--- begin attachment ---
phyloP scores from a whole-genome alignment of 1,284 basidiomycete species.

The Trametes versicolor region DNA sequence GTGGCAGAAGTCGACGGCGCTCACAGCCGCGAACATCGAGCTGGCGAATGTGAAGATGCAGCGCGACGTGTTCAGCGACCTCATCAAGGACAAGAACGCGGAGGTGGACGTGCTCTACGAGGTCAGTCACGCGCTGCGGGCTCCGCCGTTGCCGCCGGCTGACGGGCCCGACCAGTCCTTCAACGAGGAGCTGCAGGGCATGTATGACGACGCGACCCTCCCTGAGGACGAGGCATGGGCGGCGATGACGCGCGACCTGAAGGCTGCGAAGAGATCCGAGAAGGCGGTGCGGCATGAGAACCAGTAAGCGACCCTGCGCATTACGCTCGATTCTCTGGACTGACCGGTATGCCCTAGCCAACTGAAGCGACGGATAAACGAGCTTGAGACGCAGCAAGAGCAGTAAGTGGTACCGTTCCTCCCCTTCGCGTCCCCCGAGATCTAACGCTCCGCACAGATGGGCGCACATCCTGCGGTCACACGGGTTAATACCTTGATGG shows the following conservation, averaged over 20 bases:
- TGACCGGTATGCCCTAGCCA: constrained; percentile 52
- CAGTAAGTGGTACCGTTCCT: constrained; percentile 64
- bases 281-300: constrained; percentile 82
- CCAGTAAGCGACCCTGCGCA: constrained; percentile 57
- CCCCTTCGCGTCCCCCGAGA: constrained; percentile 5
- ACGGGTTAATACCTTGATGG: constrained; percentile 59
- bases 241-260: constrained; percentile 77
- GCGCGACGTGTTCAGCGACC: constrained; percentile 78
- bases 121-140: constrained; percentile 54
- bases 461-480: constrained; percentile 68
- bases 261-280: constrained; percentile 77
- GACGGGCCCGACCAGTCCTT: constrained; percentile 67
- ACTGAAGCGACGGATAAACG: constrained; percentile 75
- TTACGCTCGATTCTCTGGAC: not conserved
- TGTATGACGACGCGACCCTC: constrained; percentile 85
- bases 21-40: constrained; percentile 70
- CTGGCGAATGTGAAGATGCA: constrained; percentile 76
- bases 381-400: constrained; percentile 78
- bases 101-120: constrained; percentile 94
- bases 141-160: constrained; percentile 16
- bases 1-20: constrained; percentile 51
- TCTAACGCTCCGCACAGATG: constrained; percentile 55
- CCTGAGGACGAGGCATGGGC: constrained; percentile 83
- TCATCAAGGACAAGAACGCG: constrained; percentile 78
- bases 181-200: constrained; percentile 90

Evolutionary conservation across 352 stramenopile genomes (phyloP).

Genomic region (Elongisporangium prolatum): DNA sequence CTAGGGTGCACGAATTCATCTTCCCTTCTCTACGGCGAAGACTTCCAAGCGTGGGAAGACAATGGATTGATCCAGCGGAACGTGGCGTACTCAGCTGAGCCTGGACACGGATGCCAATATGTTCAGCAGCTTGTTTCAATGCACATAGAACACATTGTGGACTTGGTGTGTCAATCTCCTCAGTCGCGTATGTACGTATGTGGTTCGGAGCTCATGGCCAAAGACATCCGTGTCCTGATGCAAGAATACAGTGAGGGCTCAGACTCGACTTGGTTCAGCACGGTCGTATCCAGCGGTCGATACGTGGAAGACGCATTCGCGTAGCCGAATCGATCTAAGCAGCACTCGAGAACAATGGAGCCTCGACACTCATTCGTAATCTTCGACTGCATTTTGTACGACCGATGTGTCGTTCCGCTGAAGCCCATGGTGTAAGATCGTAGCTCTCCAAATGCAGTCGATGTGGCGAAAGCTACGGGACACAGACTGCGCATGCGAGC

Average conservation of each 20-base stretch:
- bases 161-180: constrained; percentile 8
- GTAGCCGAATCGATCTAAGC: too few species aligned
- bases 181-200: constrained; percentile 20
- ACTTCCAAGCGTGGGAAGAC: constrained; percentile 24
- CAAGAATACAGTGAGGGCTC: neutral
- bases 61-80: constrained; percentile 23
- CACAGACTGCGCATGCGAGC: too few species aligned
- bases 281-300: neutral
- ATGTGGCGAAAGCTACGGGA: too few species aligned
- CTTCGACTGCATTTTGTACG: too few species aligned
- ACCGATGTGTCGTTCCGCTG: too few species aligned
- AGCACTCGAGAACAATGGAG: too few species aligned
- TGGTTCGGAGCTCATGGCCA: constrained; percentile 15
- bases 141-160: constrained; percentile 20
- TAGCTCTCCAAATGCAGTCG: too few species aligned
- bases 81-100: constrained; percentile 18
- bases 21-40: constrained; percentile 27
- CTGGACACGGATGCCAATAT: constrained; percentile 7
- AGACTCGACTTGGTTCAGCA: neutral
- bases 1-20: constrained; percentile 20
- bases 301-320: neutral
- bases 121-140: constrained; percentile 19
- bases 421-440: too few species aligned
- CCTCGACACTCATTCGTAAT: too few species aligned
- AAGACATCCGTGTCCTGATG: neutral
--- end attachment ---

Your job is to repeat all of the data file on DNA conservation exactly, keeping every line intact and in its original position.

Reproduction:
phyloP scores from a whole-genome alignment of 1,284 basidiomycete species.

The Trametes versicolor region DNA sequence GTGGCAGAAGTCGACGGCGCTCACAGCCGCGAACATCGAGCTGGCGAATGTGAAGATGCAGCGCGACGTGTTCAGCGACCTCATCAAGGACAAGAACGCGGAGGTGGACGTGCTCTACGAGGTCAGTCACGCGCTGCGGGCTCCGCCGTTGCCGCCGGCTGACGGGCCCGACCAGTCCTTCAACGAGGAGCTGCAGGGCATGTATGACGACGCGACCCTCCCTGAGGACGAGGCATGGGCGGCGATGACGCGCGACCTGAAGGCTGCGAAGAGATCCGAGAAGGCGGTGCGGCATGAGAACCAGTAAGCGACCCTGCGCATTACGCTCGATTCTCTGGACTGACCGGTATGCCCTAGCCAACTGAAGCGACGGATAAACGAGCTTGAGACGCAGCAAGAGCAGTAAGTGGTACCGTTCCTCCCCTTCGCGTCCCCCGAGATCTAACGCTCCGCACAGATGGGCGCACATCCTGCGGTCACACGGGTTAATACCTTGATGG shows the following conservation, averaged over 20 bases:
- TGACCGGTATGCCCTAGCCA: constrained; percentile 52
- CAGTAAGTGGTACCGTTCCT: constrained; percentile 64
- bases 281-300: constrained; percentile 82
- CCAGTAAGCGACCCTGCGCA: constrained; percentile 57
- CCCCTTCGCGTCCCCCGAGA: constrained; percentile 5
- ACGGGTTAATACCTTGATGG: constrained; percentile 59
- bases 241-260: constrained; percentile 77
- GCGCGACGTGTTCAGCGACC: constrained; percentile 78
- bases 121-140: constrained; percentile 54
- bases 461-480: constrained; percentile 68
- bases 261-280: constrained; percentile 77
- GACGGGCCCGACCAGTCCTT: constrained; percentile 67
- ACTGAAGCGACGGATAAACG: constrained; percentile 75
- TTACGCTCGATTCTCTGGAC: not conserved
- TGTATGACGACGCGACCCTC: constrained; percentile 85
- bases 21-40: constrained; percentile 70
- CTGGCGAATGTGAAGATGCA: constrained; percentile 76
- bases 381-400: constrained; percentile 78
- bases 101-120: constrained; percentile 94
- bases 141-160: constrained; percentile 16
- bases 1-20: constrained; percentile 51
- TCTAACGCTCCGCACAGATG: constrained; percentile 55
- CCTGAGGACGAGGCATGGGC: constrained; percentile 83
- TCATCAAGGACAAGAACGCG: constrained; percentile 78
- bases 181-200: constrained; percentile 90

Evolutionary conservation across 352 stramenopile genomes (phyloP).

Genomic region (Elongisporangium prolatum): DNA sequence CTAGGGTGCACGAATTCATCTTCCCTTCTCTACGGCGAAGACTTCCAAGCGTGGGAAGACAATGGATTGATCCAGCGGAACGTGGCGTACTCAGCTGAGCCTGGACACGGATGCCAATATGTTCAGCAGCTTGTTTCAATGCACATAGAACACATTGTGGACTTGGTGTGTCAATCTCCTCAGTCGCGTATGTACGTATGTGGTTCGGAGCTCATGGCCAAAGACATCCGTGTCCTGATGCAAGAATACAGTGAGGGCTCAGACTCGACTTGGTTCAGCACGGTCGTATCCAGCGGTCGATACGTGGAAGACGCATTCGCGTAGCCGAATCGATCTAAGCAGCACTCGAGAACAATGGAGCCTCGACACTCATTCGTAATCTTCGACTGCATTTTGTACGACCGATGTGTCGTTCCGCTGAAGCCCATGGTGTAAGATCGTAGCTCTCCAAATGCAGTCGATGTGGCGAAAGCTACGGGACACAGACTGCGCATGCGAGC

Average conservation of each 20-base stretch:
- bases 161-180: constrained; percentile 8
- GTAGCCGAATCGATCTAAGC: too few species aligned
- bases 181-200: constrained; percentile 20
- ACTTCCAAGCGTGGGAAGAC: constrained; percentile 24
- CAAGAATACAGTGAGGGCTC: neutral
- bases 61-80: constrained; percentile 23
- CACAGACTGCGCATGCGAGC: too few species aligned
- bases 281-300: neutral
- ATGTGGCGAAAGCTACGGGA: too few species aligned
- CTTCGACTGCATTTTGTACG: too few species aligned
- ACCGATGTGTCGTTCCGCTG: too few species aligned
- AGCACTCGAGAACAATGGAG: too few species aligned
- TGGTTCGGAGCTCATGGCCA: constrained; percentile 15
- bases 141-160: constrained; percentile 20
- TAGCTCTCCAAATGCAGTCG: too few species aligned
- bases 81-100: constrained; percentile 18
- bases 21-40: constrained; percentile 27
- CTGGACACGGATGCCAATAT: constrained; percentile 7
- AGACTCGACTTGGTTCAGCA: neutral
- bases 1-20: constrained; percentile 20
- bases 301-320: neutral
- bases 121-140: constrained; percentile 19
- bases 421-440: too few species aligned
- CCTCGACACTCATTCGTAAT: too few species aligned
- AAGACATCCGTGTCCTGATG: neutral